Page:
The project has continued to progress despite the pandemic (Figure 2), though, and has achieved several milestones in recent months, including placement of the final module for Unit 3 in May.

2. A look inside the containment area of Unit 3 at Plant Vogtle, taken in August 2020. The coronavirus pandemic caused a reduction in the number of workers at the site, but construction remains on pace for a startup in 2021. Courtesy: Georgia Power

The utility in Monday’s filing said its share of the total project cost is projected at $8.5 billion, and said it and Southern Nuclear Co. (SNC), the utility’s agent for the construction, “continue to monitor and evaluate costs associated with the completion of the Project.” Georgia Power noted that its projected share of the total project cost rose after “recently announced contingency allocations and replenishment of contingency,” and said it is “not seeking approval of costs above the Commission-approved $7.3 billion estimate in this filing.”

Georgia Power said the increased costs stemmed primarily from actions taken due to the pandemic, which included “higher forecasted costs for construction productivity, including the April 2020 reduction in workforce; craft labor incentives; additional resources for supervision, field support, project management, initial test program, start-up, operations and engineering support; subcontracts; and procurement.”

Georgia Power in the report said the project “continues to navigate the effects of the COVID-19 pandemic on the Project’s workforce, schedule, and cost. Protecting the health and safety of the Vogtle 3 and 4 team, as well as the surrounding community, continues to be the highest priority for the Project.” The utility said more than 7,000 workers are currently at the site, and in a statement this week said that as of Sept. 1 there were 94 confirmed active cases of COVID-19 among construction workers at Vogtle.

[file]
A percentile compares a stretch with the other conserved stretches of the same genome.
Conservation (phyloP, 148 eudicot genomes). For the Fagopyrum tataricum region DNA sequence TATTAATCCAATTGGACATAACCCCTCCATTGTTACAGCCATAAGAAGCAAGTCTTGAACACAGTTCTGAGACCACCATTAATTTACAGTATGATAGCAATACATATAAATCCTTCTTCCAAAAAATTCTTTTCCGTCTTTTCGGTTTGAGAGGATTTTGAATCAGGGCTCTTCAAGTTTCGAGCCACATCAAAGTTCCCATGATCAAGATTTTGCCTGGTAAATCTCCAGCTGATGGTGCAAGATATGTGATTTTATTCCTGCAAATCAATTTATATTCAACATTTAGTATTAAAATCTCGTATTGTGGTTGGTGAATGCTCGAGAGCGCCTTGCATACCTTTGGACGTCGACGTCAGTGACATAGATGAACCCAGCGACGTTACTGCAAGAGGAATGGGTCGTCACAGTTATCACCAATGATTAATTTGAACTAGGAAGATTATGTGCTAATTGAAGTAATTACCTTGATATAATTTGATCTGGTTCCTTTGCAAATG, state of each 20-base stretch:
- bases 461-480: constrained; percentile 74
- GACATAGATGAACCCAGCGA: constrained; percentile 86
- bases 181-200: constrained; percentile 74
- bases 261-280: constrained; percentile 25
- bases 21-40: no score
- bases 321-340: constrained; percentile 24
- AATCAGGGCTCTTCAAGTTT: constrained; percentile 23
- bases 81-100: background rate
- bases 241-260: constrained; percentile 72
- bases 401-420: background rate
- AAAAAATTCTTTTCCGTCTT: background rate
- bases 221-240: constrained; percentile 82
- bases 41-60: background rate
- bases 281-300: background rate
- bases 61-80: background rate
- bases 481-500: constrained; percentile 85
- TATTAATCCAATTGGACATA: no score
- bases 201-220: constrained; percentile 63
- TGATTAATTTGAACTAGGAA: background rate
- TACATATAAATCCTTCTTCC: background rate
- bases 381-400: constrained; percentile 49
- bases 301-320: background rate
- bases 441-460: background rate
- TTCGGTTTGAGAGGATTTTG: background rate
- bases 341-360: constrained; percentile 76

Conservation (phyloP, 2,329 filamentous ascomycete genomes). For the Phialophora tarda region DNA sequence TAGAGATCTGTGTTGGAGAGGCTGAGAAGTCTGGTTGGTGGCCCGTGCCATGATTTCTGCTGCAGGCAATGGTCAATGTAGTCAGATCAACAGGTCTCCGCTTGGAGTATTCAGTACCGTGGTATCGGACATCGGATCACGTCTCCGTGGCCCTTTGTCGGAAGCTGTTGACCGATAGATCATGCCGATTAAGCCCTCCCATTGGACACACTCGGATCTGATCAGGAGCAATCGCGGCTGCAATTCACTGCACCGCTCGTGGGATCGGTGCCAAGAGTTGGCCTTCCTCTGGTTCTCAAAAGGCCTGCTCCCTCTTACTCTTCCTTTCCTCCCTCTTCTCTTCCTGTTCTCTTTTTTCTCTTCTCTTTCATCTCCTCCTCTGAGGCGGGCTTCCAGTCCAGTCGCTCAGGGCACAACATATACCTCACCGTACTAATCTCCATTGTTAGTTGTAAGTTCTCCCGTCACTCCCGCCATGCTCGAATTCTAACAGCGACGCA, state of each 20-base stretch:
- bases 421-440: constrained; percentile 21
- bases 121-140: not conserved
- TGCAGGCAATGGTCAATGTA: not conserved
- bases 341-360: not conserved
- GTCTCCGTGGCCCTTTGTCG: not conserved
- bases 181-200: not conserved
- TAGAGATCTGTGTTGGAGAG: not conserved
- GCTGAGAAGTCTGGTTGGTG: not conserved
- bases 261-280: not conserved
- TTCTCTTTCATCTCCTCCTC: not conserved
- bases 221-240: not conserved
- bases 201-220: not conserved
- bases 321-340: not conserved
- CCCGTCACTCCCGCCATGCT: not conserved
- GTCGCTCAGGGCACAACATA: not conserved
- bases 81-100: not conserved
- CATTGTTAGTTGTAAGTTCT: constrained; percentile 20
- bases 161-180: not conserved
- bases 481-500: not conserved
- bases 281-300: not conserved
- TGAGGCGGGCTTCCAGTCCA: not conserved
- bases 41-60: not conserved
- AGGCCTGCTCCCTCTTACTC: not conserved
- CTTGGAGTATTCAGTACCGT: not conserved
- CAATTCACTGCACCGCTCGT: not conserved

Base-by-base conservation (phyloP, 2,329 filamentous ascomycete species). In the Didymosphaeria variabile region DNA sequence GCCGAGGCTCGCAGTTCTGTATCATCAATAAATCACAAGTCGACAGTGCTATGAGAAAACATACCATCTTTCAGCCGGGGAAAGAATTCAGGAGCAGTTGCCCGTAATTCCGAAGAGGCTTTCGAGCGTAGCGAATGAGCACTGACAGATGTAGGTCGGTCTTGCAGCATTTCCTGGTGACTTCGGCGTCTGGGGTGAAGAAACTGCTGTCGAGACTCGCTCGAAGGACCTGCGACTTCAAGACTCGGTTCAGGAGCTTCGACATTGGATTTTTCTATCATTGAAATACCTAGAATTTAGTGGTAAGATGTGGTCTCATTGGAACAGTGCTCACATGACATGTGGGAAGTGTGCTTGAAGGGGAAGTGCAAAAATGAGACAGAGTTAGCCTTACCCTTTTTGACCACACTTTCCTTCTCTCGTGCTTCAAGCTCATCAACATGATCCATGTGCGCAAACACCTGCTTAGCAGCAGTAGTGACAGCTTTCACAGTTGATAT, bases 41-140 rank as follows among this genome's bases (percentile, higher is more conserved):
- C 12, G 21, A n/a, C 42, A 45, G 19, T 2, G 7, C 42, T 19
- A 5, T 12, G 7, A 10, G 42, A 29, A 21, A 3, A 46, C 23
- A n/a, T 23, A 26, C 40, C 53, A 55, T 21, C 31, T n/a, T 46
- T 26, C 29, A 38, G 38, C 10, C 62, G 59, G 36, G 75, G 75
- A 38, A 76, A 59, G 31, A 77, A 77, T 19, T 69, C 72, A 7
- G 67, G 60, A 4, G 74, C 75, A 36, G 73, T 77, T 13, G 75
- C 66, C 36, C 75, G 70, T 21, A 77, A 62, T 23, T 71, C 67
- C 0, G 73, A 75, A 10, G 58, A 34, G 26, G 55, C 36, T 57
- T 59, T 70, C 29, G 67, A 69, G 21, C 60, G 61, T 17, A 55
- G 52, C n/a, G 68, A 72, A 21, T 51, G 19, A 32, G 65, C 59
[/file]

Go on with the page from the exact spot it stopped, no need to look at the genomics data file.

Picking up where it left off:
“Georgia Power remains focused on protecting the safety and health of workers at the Vogtle 3 & 4 construction site. Site leadership will continue to closely monitor conditions using the data available and will draw on the expertise of health officials, including the latest recommendations from the Centers for Disease Control and Prevention and the medical professionals providing guidance specifically for our Vogtle 3 & 4 team,” Georgia Power’s John Kraft said in a statement.

Proactive Response to Pandemic